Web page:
Economics & Management Day
with the Jan Söderberg Family Prize in Economics and Management
Now, LUSEM and the Jan and Åsa Söderberg Family presents an inspiring programme with focus on the leadership of tomorrow. We are also delivering the Jan Söderberg Family Prize in Economics and Management to Harvard Professor Nathan Nunn.
Prize ceremony: Jan Söderberg Family Prize in Economics and Management
Prize worth SEK 1 million to a young scholar
Professor Nathan Nunn is the second recipient of The Jan Söderberg Family Prize in Economics and Management. He asks questions such as: Why are societies and cultures different? Why are some more economically successful than others?
In his research, Nunn examines the effects that historical events and factors have on subsequent societal outcomes. The quantitative analysis includes the use of historical data, often from archival sources, or anthropological fieldwork, which are then linked to later outcomes.
Jan och Åsa Söderberg initiaded the Prize and the Economics and Management Day. Their generous donation has made it possible for the Lund University School of Economics and Management to increase its visibility regionally, nationally and internationally.
Participants in the 2020 award ceremony:
- Mats Benner, Dean, LUSEM
- Jan and Åsa Söderberg, donors and initiators of the Prize
- Ellen Hillbom, Professor of Economic History, LUSEM
- Nathan Nunn, Professor of Economics, Harvard University.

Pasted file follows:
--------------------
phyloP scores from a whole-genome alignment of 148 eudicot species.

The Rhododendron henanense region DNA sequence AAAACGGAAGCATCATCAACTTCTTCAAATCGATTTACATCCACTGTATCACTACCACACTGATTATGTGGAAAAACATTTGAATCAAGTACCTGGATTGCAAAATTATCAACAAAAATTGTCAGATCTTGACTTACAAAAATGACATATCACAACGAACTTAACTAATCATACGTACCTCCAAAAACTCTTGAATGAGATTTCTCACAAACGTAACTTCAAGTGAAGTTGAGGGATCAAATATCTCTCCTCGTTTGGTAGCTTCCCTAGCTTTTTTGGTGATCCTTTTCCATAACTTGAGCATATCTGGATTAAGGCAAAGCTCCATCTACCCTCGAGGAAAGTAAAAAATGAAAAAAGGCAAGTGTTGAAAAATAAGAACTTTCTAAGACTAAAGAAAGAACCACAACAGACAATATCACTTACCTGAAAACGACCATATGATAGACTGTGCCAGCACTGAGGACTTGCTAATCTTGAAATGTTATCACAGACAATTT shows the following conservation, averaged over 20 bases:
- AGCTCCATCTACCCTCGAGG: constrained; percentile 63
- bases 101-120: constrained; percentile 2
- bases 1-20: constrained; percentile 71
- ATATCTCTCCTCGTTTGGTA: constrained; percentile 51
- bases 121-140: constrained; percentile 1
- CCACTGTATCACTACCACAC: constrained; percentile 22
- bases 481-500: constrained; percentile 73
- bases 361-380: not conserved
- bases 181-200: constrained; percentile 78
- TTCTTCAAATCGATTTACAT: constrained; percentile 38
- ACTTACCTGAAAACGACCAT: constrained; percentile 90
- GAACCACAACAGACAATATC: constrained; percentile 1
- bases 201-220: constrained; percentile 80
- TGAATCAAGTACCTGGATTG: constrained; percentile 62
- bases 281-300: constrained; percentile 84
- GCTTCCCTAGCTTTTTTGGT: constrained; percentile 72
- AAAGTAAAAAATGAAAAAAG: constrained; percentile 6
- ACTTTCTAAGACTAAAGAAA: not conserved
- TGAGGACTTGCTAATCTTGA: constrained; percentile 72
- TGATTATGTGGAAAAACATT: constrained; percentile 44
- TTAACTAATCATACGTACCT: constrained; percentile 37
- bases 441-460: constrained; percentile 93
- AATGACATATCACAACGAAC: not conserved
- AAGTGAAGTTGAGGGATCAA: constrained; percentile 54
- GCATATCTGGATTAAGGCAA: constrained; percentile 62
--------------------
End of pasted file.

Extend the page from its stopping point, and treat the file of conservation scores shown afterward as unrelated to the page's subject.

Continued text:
Lecture by Professor Nathan Nunn
History's importance for economic development
In connection with the award ceremony, Nathan Nunn holds a lecture on his research. The title of the lecture is: Looking back and moving forward: The importance of history for economic development.
In his research on the effects of the Slave trade, Nathan Nunn showed that across the Americas, the more dependent on slavery a nation was in 1750, the poorer it was in 2000. He found the same relationship inside the US. In 2000, states with more slaves in 1860 were poorer than states with fewer slaves and much poorer than the free Northern states.
Some of Nathan Nunn’s most cited studies argue that a substantial part of Africa's current underdevelopment appears to be caused by the long-term effects of the Atlantic and Arab slave trades. He has published findings on how current differences in trust levels within Africa can be attributed to the impact of the Atlantic and Arab slave trades, which have caused the emergence of low-trust cultural norms, beliefs, and values in ethnic groups heavily affected by slavery.
Learn more about Professor Nathan Nunn's research by watching the video above, or by reading the following article:
Talk about the leadership of tomorrow
Leadership, AI and the human touch
Leadership has never been more important – and managers face new as well as timeless challenges every day. We hope you want to join us for a digital panel discussion with innovative researchers and leaders. The theme: Leadership of Tomorrow – challenges and perspectives.
Note that the panel discussion is held in Swedish.